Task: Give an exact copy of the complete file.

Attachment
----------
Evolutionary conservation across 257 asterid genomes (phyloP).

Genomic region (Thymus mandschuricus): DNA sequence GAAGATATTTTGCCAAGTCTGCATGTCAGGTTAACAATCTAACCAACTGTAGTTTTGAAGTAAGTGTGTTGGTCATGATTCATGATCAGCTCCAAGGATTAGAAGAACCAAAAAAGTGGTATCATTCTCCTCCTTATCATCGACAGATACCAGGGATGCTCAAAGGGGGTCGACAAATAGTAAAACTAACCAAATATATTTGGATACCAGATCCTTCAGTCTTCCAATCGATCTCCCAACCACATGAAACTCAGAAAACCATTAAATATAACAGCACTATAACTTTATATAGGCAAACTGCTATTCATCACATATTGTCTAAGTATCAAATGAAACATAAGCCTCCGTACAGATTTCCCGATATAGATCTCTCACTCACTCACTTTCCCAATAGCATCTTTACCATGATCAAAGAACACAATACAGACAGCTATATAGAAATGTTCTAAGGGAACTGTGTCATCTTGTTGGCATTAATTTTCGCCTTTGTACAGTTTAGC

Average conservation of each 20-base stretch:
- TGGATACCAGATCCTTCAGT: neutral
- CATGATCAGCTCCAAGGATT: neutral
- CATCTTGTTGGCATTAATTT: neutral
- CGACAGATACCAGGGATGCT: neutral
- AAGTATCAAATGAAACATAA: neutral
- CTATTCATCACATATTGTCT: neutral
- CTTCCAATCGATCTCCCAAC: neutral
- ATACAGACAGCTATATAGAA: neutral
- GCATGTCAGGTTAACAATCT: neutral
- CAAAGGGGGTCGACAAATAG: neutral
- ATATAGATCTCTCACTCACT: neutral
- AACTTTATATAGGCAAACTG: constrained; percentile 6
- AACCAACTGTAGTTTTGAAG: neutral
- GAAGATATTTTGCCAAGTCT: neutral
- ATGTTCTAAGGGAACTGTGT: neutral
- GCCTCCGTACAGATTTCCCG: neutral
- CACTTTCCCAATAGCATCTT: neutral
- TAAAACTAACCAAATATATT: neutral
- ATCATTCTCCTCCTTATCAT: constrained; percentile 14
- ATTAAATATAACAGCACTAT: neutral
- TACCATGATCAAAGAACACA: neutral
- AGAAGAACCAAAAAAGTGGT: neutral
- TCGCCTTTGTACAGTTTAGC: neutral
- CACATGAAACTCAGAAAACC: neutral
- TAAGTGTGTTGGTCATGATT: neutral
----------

Evolutionary conservation across 257 asterid genomes (phyloP).

Genomic region (Thymus mandschuricus): DNA sequence GAAGATATTTTGCCAAGTCTGCATGTCAGGTTAACAATCTAACCAACTGTAGTTTTGAAGTAAGTGTGTTGGTCATGATTCATGATCAGCTCCAAGGATTAGAAGAACCAAAAAAGTGGTATCATTCTCCTCCTTATCATCGACAGATACCAGGGATGCTCAAAGGGGGTCGACAAATAGTAAAACTAACCAAATATATTTGGATACCAGATCCTTCAGTCTTCCAATCGATCTCCCAACCACATGAAACTCAGAAAACCATTAAATATAACAGCACTATAACTTTATATAGGCAAACTGCTATTCATCACATATTGTCTAAGTATCAAATGAAACATAAGCCTCCGTACAGATTTCCCGATATAGATCTCTCACTCACTCACTTTCCCAATAGCATCTTTACCATGATCAAAGAACACAATACAGACAGCTATATAGAAATGTTCTAAGGGAACTGTGTCATCTTGTTGGCATTAATTTTCGCCTTTGTACAGTTTAGC

Average conservation of each 20-base stretch:
- TGGATACCAGATCCTTCAGT: neutral
- CATGATCAGCTCCAAGGATT: neutral
- CATCTTGTTGGCATTAATTT: neutral
- CGACAGATACCAGGGATGCT: neutral
- AAGTATCAAATGAAACATAA: neutral
- CTATTCATCACATATTGTCT: neutral
- CTTCCAATCGATCTCCCAAC: neutral
- ATACAGACAGCTATATAGAA: neutral
- GCATGTCAGGTTAACAATCT: neutral
- CAAAGGGGGTCGACAAATAG: neutral
- ATATAGATCTCTCACTCACT: neutral
- AACTTTATATAGGCAAACTG: constrained; percentile 6
- AACCAACTGTAGTTTTGAAG: neutral
- GAAGATATTTTGCCAAGTCT: neutral
- ATGTTCTAAGGGAACTGTGT: neutral
- GCCTCCGTACAGATTTCCCG: neutral
- CACTTTCCCAATAGCATCTT: neutral
- TAAAACTAACCAAATATATT: neutral
- ATCATTCTCCTCCTTATCAT: constrained; percentile 14
- ATTAAATATAACAGCACTAT: neutral
- TACCATGATCAAAGAACACA: neutral
- AGAAGAACCAAAAAAGTGGT: neutral
- TCGCCTTTGTACAGTTTAGC: neutral
- CACATGAAACTCAGAAAACC: neutral
- TAAGTGTGTTGGTCATGATT: neutral